9:01am PT by Aaron Couch, Josh Wigler
'Better Call Saul' Breaks Bad at Comic-Con Premiere Party
Better Call Saul's fourth season got a boost from the cast of Breaking Bad on Thursday.
Breaking Bad stars Bryan Cranston, Betsy Brandt, Dean Norris and R.J. Mitte stopped by the UA Horton Plaza 8 in San Diego for a screening following a reunion panel at Comic-Con, celebrating the AMC drama's 10th anniversary. AMC president Charlie Collier noted it was fitting that those stars were on hand to fete the Breaking Bad prequel, as this season of Better Call Saul inches closer and closer to the timeline of the original show, which ran from 2008-13.
"You guys have supported Saul and you obviously wear the Breaking Bad legacy so well," he said to the stars, who stood in the back of the theater ahead of the screening. He noted that it was the birthday of Breaking Bad and Better Call Saul writer/producer Gennifer Hutchison and joked that the afterparty (complete with Saul-themed cocktails) at the Andaz Rooftop was, in fact, her birthday party.
In the new season of Saul, Jimmy McGill isn't dead yet, but he's on his way out the door — and when he's gone, a new man will stand in his place: Saul Goodman, the fast-talking and malicious alias of the benevolent lawyer at the heart of the show, played in both cases by Bob Odenkirk.
In addition to Odenkirk, key members on hand at the premiere included creators Vince Gilligan and Peter Gould, and stars Rhea Seehorn (who plays Kim Wexler), Patrick Fabian (Howard Hamlin) and Michael Mando (Nacho Verga). They were also joined by fellow series regulars including Jonathan Banks and Giancarlo Esposito, whose lethal characters, Mike Ehrmantraut and Gustavo "Gus" Fring, made their debuts during Breaking Bad, the Emmy-winning thriller that precedes Better Call Saul.
Indeed, it's worth mentioning Saul, Mike and Gus' not-so-humble beginnings. All three characters were first introduced in the second season of Breaking Bad, also created by Gilligan, which focused on the unlikely rise of cancer-stricken high school chemistry teacher Walter White (Cranston) into the notorious crystal meth kingpin known as Heisenberg. Bald as a baby save for the menacing goatee framing his frown, White became the poster boy for crystal blue nightmare fuel, thanks to the riveting Emmy-winning work of Cranston, who at the premiere mingled with guests and shared popcorn with his former co-stars.
Deadpool 2 actor Stefan Kapicic joins this season of Saul in a guest role, and noted that coming into the Breaking Bad/Better Call Saul universe is the most precise type of world-building he's ever been involved with.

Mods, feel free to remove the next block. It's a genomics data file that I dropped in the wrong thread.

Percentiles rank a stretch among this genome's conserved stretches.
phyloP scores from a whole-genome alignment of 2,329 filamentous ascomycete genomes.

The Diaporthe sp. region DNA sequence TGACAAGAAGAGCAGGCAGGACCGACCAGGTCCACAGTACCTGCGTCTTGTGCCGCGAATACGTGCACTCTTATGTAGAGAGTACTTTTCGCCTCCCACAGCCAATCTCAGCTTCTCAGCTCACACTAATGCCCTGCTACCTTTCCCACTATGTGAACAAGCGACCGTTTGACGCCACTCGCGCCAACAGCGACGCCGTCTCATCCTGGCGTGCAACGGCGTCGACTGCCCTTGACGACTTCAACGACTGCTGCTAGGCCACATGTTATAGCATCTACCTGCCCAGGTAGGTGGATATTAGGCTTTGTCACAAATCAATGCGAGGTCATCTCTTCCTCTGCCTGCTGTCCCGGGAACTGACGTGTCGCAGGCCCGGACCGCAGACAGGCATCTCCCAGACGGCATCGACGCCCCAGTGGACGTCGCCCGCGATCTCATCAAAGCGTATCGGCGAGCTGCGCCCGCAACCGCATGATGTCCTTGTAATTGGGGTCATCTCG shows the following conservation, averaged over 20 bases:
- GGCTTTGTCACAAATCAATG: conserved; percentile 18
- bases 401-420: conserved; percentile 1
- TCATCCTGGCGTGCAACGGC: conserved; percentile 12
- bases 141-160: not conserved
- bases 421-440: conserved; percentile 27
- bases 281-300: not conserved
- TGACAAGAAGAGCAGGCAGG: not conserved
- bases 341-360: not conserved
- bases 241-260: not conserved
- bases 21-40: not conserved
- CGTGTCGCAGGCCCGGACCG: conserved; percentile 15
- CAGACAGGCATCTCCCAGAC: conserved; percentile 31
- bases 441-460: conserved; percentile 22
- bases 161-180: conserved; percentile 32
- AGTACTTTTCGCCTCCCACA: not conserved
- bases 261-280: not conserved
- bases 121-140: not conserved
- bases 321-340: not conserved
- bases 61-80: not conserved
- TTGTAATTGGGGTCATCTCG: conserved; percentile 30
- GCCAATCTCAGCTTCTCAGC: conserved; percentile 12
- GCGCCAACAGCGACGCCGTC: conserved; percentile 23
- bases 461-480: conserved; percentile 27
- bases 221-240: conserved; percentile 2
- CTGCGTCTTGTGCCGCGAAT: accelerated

"You have all kinds of surgeries, but working on Better Call Saul is the most sensitive, most precise surgery in a TV or movie world I've ever seen," he told The Hollywood Reporter.
In the fourth season of Better Call Saul, which takes place primarily before the events of Breaking Bad (save for the first scene of every season thus far, set some time after the Bad finale, and centered on yet another version of Jimmy/Saul: "Gene," the cowardly Cinnabon store manager), Jimmy is tasked with moving forward without his brother, Chuck (Michael McKean), who died in the season three finale. Chuck's death stands poised to push Jimmy closer and closer to his Saul Goodman persona, whose soulless legal tactics are a far cry from his currently mischievous but relatively harmless M.O. — at least, harmless in comparison to where the events of Breaking Bad will take the character.
Likewise, season four of Better Call Saul will advance the stories of Mike and Gus, who forged their fateful partnership in the third-season finale. An ex-cop with more than a few chips on his shoulder, Mike will eventually go on to serve as a fixer and hitman for Gus, the quietly ruthless drug lord who hides behind the guise of a fast-food franchise owner. At this point in the series, however, Mike is still on the path toward truly breaking bad. How will the events of season four, and the rise of Mike and Gus' work together, impact that path?
As for the future, Gilligan has confirmed Walt and Jesse (Aaron Paul) will not appear in this season of Better Call Saul, but he would not be surprised to see them by the end of the series.
"Ten years and counting," Collier noted to the crowd of Breaking Bad's anniversary and Saul's premiere. "Let's count for another two or three decades, that would be good."